Power lines carry high-voltage electric current from one place to another. When current flows through a wire, two fields are created around it: an electric field and a magnetic field. These are the two components of the electromagnetic field (EMF). The magnetic portion is the more dangerous because of its ability to penetrate the human body. The strength and extent of this magnetic field depends on three things: how much current is flowing, the voltage, and the configuration of the wires (i.e. how far apart the wires are from each other, and similar other factors). Since power lines may carry huge amounts of current, often at high voltages, substantial electromagnetic fields (EMF) are created. In the case of high-voltage transmission lines, the EMF can extend to about 300 meters. Power Line EMF is strongest directly underneath the power lines, and gradually fades away with increasing distance. Many have experienced electric shock while walking under or nearer to these lines with an umbrella overhead even on a clear day. The field is so high that if one places florescent tube under the current carrying high voltage wire, it lights itself without any electric connection. There are plenty of demonstrations of florescent lights glowing on, but the best is hundreds of florescent light installation under 400 KV line by Richard Box of Bristol University.

There has been concern over power line radiation and its effect on human health for at least 40 years. Living close to power lines has been shown to increase the risk of leukemia and other cancers since 1979, when convincing evidence was first published by Wertheimer and Leeper in the American Journal of Epidemiology. Since then, dozens of published papers have found links between living near power lines (and other electrical wiring configurations) and a range of health woes, including brain cancer, childhood and adult leukemia, Lou Gehrig's disease (ALS), Alzheimer's disease, breast cancer in women and men, miscarriage, birth defects and reproductive problems, decreased libido, fatigue, depression and suicide, blood diseases, hormonal imbalances, heart disease, neuro-degenerative diseases, sleeping disorders and many others.

To appreciate the sheer weight of this evidence, see the excellent list of published research papers compiled by Powerwatch UK which identifies over 300 papers relating to EMF from power lines and electricity sub-stations. Of these, more than 200 were able to find a link between this type of radiation and (mostly) harmful biological effects. It is extremely unlikely that all these studies were mistaken in their conclusions. But in some cases, subsequent studies which tried to replicate the original results have failed to confirm the effect. Therefore, though the evidence cannot be considered to be 100% conclusive for any of the diseases mentioned, but must be taken seriously.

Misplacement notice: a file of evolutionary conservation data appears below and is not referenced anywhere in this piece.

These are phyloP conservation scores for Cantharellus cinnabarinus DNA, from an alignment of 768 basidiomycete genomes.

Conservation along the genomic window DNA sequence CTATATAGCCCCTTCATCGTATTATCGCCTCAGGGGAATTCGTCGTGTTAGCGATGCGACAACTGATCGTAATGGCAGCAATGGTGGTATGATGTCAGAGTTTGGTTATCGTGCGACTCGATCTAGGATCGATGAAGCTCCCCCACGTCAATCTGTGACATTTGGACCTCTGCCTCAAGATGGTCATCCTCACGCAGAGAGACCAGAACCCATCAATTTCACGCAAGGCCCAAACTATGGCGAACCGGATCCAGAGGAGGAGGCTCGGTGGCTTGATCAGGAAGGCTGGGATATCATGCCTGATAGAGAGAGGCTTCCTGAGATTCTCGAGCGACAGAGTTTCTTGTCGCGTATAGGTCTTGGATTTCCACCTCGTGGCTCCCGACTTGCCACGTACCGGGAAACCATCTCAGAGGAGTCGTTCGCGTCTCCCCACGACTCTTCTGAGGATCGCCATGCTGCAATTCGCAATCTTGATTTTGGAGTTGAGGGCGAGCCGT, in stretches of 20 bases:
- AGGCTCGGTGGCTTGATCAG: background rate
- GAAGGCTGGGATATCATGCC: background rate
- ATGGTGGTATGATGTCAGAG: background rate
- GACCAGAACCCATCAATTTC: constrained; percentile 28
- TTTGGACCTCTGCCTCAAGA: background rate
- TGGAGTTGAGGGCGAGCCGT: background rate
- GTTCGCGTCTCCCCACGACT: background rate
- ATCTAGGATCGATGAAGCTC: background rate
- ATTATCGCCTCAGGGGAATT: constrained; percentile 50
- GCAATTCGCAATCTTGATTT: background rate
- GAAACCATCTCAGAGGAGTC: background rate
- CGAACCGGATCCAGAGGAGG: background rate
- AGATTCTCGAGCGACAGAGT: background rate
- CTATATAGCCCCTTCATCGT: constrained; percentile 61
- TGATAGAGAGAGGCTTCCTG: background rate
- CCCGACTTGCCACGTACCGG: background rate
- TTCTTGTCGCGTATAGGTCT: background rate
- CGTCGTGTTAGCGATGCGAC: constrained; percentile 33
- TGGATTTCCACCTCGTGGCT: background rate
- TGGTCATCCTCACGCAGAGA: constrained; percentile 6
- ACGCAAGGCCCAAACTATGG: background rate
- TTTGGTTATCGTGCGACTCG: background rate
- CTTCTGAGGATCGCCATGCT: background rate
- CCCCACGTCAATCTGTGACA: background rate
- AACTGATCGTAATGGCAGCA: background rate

Environmental agencies, health organizations and power-industry spokesmen generally stress the weaknesses of the evidence, inconsistencies in the data, and lack of conclusive proof. Government organizations (which fund many of the studies) may not wish to promote the view that power line EMF can cause disease. People would ask "why have you allowed this health hazard?" The same applies to the power distribution industry.

Research studies can be structured so as to demonstrate whatever conclusions their sponsors would like to promote.

Big money, from government and industry, could be backing the (minority of) research which fails to find health effects from power line radiation. These large and powerful organizations greatly influence public (and even scientific) opinion.

Therefore, the evidence for EMF health effects will likely remain inconclusive, and may never be sufficient to prove unequivocally that long-term exposure to low-level, low-frequency EMF actually causes disease.

Increase in demand for electricity, sees a growth in number of electric transmission lines which cross the countryside. Lengthy segments of these power lines pass directly through productive agricultural land. The crop producers whose fields are traversed by overhead transmission lines are affected in two ways,
(i)   Power line support structure is a physical obstruction that impedes machinery field operations and precludes a certain area from being cropped (pole effect), which results in time loss, and thereby financial loss, due to increased labour and machinery time (required to work around support structure) throughout the cropping season;